rapidly approaching

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navi tasan

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Which of these sentences are correct:

1-A ship rapidly approaching picked up the signal.
2-A rapidly approaching ship picked up the signal.


3-They sent a message to a rapidly approaching ship.
4-They sent a message to a ship rapidly approaching.


5-The ship rapidly approaching picked up the signal.
6-The rapidly approaching ship picked up the signal.
 

Casiopea

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Which of these sentences is correct:

1-A ship rapidly approaching picked up the signal.
2-A rapidly approaching ship picked up the signal. (OK: adjective)

:?: a ship rapidly approaching :?:
Is it a restrictive or nonrestrictive clause?
A ship that was rapidly approaching us picked up the signal. (R)
A ship, which was rapidly approaching us, picked up the signal. (NR)

3-They sent a message to a rapidly approaching ship. (OK: adjective)
4-They sent a message to a ship rapidly approaching.

5-The ship rapidly approaching picked up the signal.
6-The rapidly approaching ship picked up the signal. (OK)
 

navi tasan

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I don't think that in the cases where you have "a ship" it matters much whether it is restrictive or not, but I would say that it is restrictive.
May-be in the cases where the clause is postposed, one has to put the adverb after the verb.

"a train approaching rapidly"
"the train approaching rapidly"
 

RonBee

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navi tasan said:
I don't think that in the cases where you have "a ship" it matters much whether it is restrictive or not, but I would say that it is restrictive.
May-be in the cases where the clause is postposed, one has to put the adverb after the verb.

"a train approaching rapidly"
"the train approaching rapidly"

I agree. That works better.

:)
 

Casiopea

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Oops. :oops: I understood the problem to be with the position of the adjectival phrase 'rapidly approaching', not with the determiners 'a' and 'the' per se.

A. ...rapidly approaching ship
B. ...ship rapidly approaching

In A. the phrase 'rapidly approaching' functions as an adjective, modifying the noun 'ship', whereas in B. 'rapidly approaching' functions as a verb phrase , the underlying or semantic subject of which is anomitted relative pronoun 'that/which':

B. ...ship (that was) rapidly approaching (us)...
B. ...ship (which was) rapidly approaching (us)...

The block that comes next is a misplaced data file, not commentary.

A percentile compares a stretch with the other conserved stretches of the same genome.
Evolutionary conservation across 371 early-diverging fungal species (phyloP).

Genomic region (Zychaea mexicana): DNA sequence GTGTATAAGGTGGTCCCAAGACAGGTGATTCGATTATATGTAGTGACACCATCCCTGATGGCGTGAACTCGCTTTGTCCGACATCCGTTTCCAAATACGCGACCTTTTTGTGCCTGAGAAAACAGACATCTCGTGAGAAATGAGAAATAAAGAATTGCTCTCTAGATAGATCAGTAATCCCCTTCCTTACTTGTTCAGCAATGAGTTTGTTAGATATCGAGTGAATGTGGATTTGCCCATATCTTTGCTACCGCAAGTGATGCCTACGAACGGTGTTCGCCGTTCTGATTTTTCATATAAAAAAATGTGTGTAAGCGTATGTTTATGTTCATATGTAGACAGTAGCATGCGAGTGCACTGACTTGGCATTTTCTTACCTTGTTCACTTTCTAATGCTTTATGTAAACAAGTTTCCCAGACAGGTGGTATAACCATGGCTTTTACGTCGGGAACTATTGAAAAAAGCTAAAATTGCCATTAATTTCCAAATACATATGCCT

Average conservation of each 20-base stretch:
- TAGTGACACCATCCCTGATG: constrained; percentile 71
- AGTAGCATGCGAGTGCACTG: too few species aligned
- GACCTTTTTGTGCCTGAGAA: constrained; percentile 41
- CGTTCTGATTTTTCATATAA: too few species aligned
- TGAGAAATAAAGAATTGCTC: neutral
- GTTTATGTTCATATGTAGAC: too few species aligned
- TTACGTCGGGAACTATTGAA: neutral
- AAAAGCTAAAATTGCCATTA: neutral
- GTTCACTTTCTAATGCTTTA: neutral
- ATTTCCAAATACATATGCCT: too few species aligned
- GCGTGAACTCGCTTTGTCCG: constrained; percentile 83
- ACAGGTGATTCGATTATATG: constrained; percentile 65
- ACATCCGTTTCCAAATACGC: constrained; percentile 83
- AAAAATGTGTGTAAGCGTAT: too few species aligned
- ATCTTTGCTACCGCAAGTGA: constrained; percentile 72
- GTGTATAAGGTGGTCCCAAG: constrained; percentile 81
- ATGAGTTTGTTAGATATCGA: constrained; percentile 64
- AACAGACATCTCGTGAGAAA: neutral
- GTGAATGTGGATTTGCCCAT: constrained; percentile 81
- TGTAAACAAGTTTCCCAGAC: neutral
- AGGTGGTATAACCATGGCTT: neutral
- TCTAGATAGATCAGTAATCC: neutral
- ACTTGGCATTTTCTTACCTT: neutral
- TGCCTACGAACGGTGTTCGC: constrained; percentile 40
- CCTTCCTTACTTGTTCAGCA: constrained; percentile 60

and the reason for me questioning whether the omitted relative pronoun was restrictive (that) or non-restrictive (which).

I did not mean to imply that the choice of relative pronoun was related in any way to the choice of determiner ('a'/'the'). :oops:

To be more clear, if 'rapidly approaching' comes before the noun, then it functions as an adjective: 'approaching' is a participle. If 'rapidly approaching' comes after the noun, then it's part of a relative clause, within which it functions as a verb phrase: '(was) approaching' is a verb. That's one of the reasons why we can move the adverb 'rapidly' to the end of the phrase:

...ship rapidly approaching... (adverb + verb)
...ship approaching rapidly... (verb + adverb)

...rapidly approaching ship... (adverb + adjective)
...approaching rapidly ship... (adjective + adverb *ungrammatical)


Of the six 'rapidly approaching' sentences originally posted, I'd say-keeping a blind eye to omitted words (that/which was)-that all are acceptable given the context.

All the best,

Cas
 

RonBee

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Re:

  • 1-A ship rapidly approaching picked up the signal.
    2-A rapidly approaching ship picked up the signal.


    3-They sent a message to a rapidly approaching ship.
    4-They sent a message to a ship rapidly approaching.


    5-The ship rapidly approaching picked up the signal.
    6-The rapidly approaching ship picked up the signal.

I agree with her (Casiopea's) analysis, but I do not agree with her conclusion. The first sentence needs the missing words to be supplied before it makes sense, then there is still not enough information. "A ship that was rapidly approaching picked up the signal" raises the question "Rapidly approaching what?"

The second sentence is perfectly good, and the clear implication is that the ship is rapidly approaching the speaker.

The situation is similar with the other two sentence pairs. The "rapidly approaching ship" is fine with me, but I don't care for "ship rapidly approaching".

:)
 
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